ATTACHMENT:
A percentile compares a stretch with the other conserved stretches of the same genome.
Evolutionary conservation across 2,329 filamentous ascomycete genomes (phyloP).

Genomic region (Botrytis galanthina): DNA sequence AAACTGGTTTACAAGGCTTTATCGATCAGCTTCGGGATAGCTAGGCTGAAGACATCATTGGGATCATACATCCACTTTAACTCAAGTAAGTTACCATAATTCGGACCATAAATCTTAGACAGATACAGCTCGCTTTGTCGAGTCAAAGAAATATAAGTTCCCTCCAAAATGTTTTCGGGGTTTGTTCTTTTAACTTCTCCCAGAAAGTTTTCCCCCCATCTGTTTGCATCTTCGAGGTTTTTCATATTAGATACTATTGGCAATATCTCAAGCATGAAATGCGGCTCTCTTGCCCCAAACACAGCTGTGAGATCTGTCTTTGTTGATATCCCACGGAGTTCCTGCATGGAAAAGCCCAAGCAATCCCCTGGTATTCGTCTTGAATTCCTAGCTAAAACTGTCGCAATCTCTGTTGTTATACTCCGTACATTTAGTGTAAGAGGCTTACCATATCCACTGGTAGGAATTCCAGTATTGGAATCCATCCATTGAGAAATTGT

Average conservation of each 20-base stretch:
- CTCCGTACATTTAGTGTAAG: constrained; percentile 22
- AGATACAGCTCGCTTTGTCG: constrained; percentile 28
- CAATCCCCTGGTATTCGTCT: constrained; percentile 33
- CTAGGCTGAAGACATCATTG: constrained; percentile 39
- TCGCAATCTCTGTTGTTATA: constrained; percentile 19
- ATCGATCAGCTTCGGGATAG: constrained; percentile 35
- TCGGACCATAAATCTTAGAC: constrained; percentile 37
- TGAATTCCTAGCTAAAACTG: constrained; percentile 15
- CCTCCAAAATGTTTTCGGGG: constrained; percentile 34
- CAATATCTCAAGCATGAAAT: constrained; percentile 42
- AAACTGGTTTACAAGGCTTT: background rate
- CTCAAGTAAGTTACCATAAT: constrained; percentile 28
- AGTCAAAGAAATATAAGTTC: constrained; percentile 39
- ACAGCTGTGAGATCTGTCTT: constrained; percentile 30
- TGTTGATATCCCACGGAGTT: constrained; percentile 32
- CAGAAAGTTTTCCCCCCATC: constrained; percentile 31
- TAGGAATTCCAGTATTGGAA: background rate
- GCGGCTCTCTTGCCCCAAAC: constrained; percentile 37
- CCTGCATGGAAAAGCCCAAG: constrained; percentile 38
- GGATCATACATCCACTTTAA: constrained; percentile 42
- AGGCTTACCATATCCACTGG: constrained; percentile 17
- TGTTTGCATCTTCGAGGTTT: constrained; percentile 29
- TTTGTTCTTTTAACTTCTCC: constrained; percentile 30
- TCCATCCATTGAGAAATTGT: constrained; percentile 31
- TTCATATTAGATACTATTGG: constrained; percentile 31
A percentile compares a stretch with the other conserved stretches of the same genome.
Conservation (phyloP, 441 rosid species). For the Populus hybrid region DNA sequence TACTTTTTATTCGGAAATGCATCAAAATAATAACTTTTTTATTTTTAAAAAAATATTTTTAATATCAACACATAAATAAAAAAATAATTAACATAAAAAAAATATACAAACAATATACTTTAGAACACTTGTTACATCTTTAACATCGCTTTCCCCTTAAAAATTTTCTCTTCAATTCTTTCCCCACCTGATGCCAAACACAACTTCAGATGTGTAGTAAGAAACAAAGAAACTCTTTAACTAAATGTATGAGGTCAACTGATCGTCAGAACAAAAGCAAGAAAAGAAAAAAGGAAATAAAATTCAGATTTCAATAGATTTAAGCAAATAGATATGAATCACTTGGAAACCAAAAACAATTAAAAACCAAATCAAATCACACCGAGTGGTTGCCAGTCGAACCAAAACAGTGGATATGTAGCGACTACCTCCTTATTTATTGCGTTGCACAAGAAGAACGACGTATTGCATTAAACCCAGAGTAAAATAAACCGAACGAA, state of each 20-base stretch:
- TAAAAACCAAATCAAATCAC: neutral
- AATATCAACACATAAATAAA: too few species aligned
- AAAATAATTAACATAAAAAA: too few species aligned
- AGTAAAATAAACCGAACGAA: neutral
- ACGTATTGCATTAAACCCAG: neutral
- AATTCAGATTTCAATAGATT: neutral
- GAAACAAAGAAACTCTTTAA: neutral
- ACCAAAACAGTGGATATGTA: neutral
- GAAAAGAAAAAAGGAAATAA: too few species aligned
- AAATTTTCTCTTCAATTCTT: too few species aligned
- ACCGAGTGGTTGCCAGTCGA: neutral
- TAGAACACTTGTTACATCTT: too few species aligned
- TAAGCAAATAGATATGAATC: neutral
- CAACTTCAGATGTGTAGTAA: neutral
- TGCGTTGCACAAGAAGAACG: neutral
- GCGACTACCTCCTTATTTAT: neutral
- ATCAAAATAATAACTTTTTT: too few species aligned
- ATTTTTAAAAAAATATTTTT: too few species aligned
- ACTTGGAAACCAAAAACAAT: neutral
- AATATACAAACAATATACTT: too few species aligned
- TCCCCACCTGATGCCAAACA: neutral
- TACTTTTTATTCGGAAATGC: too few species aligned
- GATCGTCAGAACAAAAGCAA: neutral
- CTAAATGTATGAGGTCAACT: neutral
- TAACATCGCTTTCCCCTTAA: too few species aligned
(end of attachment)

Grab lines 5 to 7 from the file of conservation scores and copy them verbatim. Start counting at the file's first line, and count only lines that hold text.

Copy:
- CTCCGTACATTTAGTGTAAG: constrained; percentile 22
- AGATACAGCTCGCTTTGTCG: constrained; percentile 28
- CAATCCCCTGGTATTCGTCT: constrained; percentile 33